Jesus continues to fulfill the Law, the Prophets, and the Writings by the Spirit of the Son within his people, from Acts to our modern times. And we continue to place our hope within the future fulfillment of the Kingdom Gospel, which Revelation shows us. This book reveals Jesus’ final victory and establishing God’s eternal kingdom. It ends in the vision of a new heaven and a new earth, where God dwells with his people, and there is no more death, mourning, crying, or pain (Revelation 21:1-4). This eschatological vision highlights the complete and final fulfillment of all that the Law, the Prophets, and the Writings pointed toward.

What Can We Learn from the Law, the Prophets, and the Writings Verse?

The verse in which Jesus mentions the Law, the Prophets, and the Writings invites us to understand the Bible’s comprehensive nature and the fulfillment of all Scripture in Jesus Christ.

First, Jesus affirms different literary genres and categories. These genres help us read the Bible more accurately and gain deeper insights into its message. For example, legal texts in the Torah provide ethical and moral guidelines and illustrate God’s covenant relationship with his people. Prophetic writings often use symbolic language and imagery to convey God’s messages and future events. Wisdom literature, such as Proverbs, offers practical advice for godly living. Recognizing genres allows us to appreciate the diverse ways God communicates his truth and ensures we interpret each part of Scripture appropriately.

Second, Jesus is the focus and fulfillment of all Scripture. Jesus, God’s Word made flesh (John 1:14), perfectly fulfills the Old and New Testament Scriptures. His life, death, and resurrection complete the Law’s requirements, embody the prophetic promises, and bring the Writing’s wisdom and reflections to their ultimate conclusion. By fulfilling the Scriptures, Jesus confirms their divine inspiration, demonstrates the unity and coherence of God’s redemptive plan throughout history, and ensures we use these scriptures to engage in a relationship with him.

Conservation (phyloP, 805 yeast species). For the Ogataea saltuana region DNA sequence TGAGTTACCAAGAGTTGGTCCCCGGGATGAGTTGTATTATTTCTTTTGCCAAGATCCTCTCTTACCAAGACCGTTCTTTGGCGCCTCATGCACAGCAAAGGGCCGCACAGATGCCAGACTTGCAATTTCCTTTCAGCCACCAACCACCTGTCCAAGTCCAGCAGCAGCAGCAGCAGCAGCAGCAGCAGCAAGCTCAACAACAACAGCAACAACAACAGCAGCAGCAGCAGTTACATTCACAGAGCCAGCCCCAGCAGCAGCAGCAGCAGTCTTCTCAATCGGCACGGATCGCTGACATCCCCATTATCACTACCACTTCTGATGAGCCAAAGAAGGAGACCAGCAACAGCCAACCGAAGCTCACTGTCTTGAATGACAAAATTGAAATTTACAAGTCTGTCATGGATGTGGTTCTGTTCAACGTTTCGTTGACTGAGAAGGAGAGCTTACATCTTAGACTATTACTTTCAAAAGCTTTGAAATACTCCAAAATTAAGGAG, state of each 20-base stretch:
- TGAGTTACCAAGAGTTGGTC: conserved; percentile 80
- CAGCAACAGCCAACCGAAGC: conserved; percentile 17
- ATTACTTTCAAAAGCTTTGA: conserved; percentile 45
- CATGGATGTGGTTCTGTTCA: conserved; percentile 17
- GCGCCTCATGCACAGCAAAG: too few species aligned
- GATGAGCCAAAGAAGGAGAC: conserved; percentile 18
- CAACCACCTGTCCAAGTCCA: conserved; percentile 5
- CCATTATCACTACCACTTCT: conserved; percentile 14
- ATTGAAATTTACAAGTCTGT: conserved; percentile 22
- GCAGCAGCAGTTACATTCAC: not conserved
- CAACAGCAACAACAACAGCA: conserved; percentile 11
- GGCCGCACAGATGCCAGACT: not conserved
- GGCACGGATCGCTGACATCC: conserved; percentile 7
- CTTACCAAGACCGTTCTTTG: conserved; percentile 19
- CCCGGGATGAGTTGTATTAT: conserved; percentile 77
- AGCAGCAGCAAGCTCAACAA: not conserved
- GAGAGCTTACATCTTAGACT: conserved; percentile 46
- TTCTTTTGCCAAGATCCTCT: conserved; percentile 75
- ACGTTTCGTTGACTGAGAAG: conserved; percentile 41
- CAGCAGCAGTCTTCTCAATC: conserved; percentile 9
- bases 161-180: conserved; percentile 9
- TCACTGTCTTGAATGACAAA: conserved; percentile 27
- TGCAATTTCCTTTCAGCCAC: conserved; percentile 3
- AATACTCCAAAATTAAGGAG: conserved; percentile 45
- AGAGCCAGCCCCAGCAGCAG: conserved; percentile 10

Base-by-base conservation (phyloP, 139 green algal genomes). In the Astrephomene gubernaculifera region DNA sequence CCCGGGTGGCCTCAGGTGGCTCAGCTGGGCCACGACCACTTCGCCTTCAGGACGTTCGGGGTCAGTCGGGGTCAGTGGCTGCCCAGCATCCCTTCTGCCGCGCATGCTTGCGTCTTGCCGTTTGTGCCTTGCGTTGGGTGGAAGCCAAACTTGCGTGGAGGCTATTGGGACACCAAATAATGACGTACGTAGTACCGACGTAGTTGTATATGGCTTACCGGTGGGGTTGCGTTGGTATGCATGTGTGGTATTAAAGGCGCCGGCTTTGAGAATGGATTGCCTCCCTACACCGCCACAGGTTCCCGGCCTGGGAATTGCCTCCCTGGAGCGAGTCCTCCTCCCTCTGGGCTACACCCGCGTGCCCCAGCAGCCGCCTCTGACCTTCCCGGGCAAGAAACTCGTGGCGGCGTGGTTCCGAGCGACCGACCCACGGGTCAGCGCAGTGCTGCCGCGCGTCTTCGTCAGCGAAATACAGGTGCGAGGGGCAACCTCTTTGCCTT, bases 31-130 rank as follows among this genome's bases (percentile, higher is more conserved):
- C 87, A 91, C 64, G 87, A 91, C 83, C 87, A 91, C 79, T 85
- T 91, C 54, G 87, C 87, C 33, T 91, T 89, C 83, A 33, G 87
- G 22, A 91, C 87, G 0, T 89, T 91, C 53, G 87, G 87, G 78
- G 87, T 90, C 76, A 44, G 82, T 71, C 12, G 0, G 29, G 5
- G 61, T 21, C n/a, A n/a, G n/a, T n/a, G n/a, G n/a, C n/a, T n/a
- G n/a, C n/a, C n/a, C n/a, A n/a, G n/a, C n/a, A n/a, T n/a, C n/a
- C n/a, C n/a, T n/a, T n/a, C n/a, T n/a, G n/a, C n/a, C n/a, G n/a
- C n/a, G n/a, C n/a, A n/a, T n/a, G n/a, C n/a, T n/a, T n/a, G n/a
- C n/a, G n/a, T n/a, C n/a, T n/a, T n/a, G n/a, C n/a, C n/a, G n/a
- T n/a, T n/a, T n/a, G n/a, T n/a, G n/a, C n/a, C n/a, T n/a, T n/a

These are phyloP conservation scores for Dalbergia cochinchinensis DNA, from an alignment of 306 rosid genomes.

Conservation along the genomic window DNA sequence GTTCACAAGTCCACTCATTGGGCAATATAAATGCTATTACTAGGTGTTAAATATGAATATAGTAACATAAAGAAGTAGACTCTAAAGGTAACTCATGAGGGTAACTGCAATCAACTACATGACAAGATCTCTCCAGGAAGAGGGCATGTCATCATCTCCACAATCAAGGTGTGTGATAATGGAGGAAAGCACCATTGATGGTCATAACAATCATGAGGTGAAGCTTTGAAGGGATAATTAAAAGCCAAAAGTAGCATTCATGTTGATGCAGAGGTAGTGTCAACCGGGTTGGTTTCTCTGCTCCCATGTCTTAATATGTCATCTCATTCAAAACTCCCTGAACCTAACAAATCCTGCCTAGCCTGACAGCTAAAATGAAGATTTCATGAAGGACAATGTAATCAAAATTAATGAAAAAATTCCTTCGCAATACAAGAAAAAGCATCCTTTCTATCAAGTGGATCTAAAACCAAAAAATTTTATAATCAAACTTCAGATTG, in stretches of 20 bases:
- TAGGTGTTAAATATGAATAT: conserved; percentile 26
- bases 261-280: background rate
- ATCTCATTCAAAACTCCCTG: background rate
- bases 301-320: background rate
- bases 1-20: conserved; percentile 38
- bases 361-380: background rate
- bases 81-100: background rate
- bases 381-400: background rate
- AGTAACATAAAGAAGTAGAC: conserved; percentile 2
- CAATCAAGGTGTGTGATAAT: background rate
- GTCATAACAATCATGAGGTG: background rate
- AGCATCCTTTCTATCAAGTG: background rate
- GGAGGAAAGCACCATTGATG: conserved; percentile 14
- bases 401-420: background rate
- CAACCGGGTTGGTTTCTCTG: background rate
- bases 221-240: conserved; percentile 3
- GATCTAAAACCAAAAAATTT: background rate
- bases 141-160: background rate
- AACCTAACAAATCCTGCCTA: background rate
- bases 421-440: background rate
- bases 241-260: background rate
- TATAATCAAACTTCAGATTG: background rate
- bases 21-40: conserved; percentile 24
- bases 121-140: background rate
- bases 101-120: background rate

Third, recognizing Jesus as Scripture’s fulfillment and focus leads us to worship God alone. Deuteronomy 6:5 commands, “Love the Lord your God with all your heart and with all your soul and with all your strength.” Jesus reiterates this command in Matthew 22:37-40, emphasizing that loving God and loving our neighbor encapsulates all the Law and the Prophets.

Worshiping God alone means acknowledging his sovereignty, obeying his commandments, and following Jesus’ example. It involves living a life that reflects his holiness and love, with Jesus as our example. By worshiping God alone, we align ourselves with the ultimate purpose of the Scriptures and our existence—to glorify God and enjoy a relationship with the Father through the Son, Jesus Christ.

By studying the Bible with these perspectives, we grow in our faith, and live lives honoring God’s redemptive plan revealed in his Word.

Photo Credit:©GettyImages/VladimirZapletin

Britt MooneyBritt Mooney lives and tells great stories. As an author of fiction and non -iction, he is passionate about teaching ministries and nonprofits the power of storytelling to inspire and spread truth. Mooney has a podcast called Kingdom Over Coffee and is a published author of We Were Reborn for This: The Jesus Model for Living Heaven on Earth as well as Say Yes: How God-Sized Dreams Take Flight.

This article is part of our larger resource library of popular Bible verse phrases and quotes. We want to provide easy-to-read articles that answer your questions about the meaning, origin, and history of specific verses within Scripture's context. We hope that these will help you better understand the meaning and purpose of God's Word in your life today.